CDC installing cameras in labs in agency-wide safety push

Jan. 30, 2015

The U.S. Centers for Disease Control and Prevention (CDC) has introduced camera monitoring of workers in its highest-level biosafety laboratories as it seeks to restore public faith in its procedures after a series of mishaps, agency officials tell Reuters.

One lab worker inadvertently risked contracting Ebola last month when they worked with the live virus that was supposed to have been inactivated, or killed. Since last June, the Atlanta-based agency has disclosed several incidents, one in which scientists unknowingly sent potentially live anthrax to a lower-security laboratory and another in which a deadly form of bird flu was sent to an external agency's lab. The mishaps have raised major questions over safety practices at more than 1,000 laboratory and support facilities that make up the CDC, whose role is to monitor and prevent outbreaks of disease.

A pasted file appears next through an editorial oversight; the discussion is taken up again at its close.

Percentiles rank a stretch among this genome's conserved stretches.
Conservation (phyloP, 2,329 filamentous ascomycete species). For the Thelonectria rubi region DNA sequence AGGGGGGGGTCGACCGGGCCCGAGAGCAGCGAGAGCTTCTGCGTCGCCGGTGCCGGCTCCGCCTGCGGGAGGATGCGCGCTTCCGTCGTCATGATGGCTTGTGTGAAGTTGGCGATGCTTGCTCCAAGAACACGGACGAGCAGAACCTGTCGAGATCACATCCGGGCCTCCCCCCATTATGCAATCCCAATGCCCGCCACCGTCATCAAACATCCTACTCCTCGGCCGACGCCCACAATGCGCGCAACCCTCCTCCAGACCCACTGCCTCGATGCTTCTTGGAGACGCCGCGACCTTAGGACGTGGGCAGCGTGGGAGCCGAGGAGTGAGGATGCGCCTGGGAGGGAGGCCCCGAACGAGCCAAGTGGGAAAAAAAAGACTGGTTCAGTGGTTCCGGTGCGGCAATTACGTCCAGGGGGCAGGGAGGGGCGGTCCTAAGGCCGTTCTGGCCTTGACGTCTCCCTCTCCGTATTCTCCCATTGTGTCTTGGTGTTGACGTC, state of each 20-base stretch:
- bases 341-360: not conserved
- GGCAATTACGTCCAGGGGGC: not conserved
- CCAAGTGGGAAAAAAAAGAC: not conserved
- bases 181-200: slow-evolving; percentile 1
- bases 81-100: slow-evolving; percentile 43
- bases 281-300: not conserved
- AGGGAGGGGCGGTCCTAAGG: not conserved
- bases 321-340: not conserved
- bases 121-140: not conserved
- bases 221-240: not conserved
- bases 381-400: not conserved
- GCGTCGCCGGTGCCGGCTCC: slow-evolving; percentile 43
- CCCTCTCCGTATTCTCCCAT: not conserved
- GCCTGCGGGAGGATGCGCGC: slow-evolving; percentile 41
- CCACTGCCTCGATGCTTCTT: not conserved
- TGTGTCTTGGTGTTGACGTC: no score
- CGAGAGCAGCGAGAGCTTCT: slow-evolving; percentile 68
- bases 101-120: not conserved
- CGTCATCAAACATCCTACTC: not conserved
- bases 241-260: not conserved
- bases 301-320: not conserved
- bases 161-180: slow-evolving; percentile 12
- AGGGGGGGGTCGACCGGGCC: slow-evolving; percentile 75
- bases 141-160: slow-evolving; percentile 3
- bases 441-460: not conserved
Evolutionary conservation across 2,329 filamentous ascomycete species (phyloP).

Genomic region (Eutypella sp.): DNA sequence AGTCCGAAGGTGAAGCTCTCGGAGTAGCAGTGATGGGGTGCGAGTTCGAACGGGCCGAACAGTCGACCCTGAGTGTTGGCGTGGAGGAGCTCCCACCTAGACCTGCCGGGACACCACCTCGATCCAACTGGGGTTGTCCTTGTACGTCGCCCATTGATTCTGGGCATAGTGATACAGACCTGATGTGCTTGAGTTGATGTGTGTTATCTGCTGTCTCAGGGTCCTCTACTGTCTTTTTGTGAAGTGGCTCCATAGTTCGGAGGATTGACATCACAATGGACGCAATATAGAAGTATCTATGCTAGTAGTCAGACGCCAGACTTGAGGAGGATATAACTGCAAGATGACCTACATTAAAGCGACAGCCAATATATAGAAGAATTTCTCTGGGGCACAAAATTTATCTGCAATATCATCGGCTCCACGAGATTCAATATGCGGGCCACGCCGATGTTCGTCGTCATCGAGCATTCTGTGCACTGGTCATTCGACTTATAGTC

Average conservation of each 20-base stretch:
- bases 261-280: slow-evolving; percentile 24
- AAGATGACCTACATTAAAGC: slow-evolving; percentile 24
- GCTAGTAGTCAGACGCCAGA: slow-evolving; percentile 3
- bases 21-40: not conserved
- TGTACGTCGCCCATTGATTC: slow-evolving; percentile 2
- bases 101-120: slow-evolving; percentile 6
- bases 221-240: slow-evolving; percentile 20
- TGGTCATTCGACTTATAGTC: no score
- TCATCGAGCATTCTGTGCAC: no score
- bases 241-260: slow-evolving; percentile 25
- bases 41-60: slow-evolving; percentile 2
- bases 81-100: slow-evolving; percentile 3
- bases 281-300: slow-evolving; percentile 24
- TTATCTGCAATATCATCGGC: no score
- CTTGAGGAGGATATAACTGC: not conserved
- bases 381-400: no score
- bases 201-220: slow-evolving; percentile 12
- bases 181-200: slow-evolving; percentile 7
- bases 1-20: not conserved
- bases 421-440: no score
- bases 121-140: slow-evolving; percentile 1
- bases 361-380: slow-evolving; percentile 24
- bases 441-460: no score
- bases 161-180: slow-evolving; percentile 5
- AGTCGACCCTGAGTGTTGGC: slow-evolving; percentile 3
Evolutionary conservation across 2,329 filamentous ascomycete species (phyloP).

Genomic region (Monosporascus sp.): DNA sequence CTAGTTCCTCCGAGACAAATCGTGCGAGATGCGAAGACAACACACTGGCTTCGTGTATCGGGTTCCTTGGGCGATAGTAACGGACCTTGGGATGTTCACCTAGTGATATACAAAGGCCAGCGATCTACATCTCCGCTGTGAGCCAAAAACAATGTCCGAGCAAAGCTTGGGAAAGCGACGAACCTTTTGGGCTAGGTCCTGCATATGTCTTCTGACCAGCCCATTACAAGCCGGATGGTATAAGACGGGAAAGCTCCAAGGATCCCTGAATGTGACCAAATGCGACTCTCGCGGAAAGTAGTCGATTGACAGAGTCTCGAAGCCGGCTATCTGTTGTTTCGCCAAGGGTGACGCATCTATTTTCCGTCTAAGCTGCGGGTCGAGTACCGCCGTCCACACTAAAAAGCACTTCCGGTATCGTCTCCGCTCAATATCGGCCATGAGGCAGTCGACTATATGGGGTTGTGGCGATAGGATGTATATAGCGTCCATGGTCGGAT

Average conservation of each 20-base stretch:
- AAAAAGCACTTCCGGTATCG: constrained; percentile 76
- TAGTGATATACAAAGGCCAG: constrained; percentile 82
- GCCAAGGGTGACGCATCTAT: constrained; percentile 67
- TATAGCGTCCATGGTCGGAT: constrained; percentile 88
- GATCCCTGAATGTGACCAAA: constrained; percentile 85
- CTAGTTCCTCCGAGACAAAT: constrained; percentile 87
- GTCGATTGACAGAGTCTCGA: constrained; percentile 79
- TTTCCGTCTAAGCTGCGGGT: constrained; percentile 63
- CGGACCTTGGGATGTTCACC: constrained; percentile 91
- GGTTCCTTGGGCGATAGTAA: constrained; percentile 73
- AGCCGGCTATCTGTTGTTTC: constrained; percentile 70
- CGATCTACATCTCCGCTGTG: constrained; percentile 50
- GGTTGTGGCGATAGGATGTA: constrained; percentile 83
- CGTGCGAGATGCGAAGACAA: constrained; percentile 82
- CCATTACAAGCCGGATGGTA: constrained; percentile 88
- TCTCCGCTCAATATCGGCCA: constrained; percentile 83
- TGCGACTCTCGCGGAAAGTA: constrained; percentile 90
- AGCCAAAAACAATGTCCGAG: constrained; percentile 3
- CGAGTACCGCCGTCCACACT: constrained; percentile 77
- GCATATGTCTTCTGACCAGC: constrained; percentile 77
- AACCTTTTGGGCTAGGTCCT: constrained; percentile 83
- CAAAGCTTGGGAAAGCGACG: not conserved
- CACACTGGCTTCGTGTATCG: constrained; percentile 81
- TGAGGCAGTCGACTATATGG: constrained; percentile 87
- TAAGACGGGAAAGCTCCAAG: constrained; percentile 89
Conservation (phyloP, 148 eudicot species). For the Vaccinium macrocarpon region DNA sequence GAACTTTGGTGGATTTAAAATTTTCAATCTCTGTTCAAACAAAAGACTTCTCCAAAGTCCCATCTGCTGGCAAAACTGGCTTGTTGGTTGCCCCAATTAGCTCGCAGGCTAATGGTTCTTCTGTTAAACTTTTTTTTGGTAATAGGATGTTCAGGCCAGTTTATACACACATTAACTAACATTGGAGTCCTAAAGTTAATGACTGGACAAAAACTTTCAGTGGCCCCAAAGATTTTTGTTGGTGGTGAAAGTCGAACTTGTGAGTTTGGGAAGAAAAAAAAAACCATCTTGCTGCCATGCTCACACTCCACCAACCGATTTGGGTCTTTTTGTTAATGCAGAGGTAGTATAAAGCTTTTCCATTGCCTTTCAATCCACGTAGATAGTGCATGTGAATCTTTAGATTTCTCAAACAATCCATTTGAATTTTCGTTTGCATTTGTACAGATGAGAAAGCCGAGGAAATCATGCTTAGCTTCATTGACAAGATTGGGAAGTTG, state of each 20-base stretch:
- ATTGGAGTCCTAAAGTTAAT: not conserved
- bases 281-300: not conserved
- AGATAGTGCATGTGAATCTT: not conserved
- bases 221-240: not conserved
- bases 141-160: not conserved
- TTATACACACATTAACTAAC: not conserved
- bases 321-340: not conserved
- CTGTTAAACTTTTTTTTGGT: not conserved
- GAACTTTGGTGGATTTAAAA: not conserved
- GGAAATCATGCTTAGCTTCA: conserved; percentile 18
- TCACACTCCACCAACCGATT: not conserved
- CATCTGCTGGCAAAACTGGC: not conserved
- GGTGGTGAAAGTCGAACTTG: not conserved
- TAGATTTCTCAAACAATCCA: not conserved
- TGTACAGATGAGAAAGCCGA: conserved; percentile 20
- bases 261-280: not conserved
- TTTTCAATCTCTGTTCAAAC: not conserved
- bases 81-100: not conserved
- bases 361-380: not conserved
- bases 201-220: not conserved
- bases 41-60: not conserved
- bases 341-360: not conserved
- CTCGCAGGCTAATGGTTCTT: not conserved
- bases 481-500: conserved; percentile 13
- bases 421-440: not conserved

The anthrax and bird flu accidents touched off a congressional inquiry and a pledge from CDC director Dr. Thomas Frieden to overhaul the agency's safety culture. A total of 67 cameras have been installed in key laboratories to help ensure technicians follow protocols, especially the techniques to render dangerous pathogens harmless before they can be transferred to lower-security labs.

The camera system will enable supervisors outside of a containment laboratory to review the footage and verify that steps are being performed correctly. The video is transmitted from the containment lab via a Wi-Fi network. The videos can be viewed by a supervisor in real time or later. So far, the CDC has spent around $84,000 on the camera system, according to a CDC spokesman.

Read the interview on the Reuters website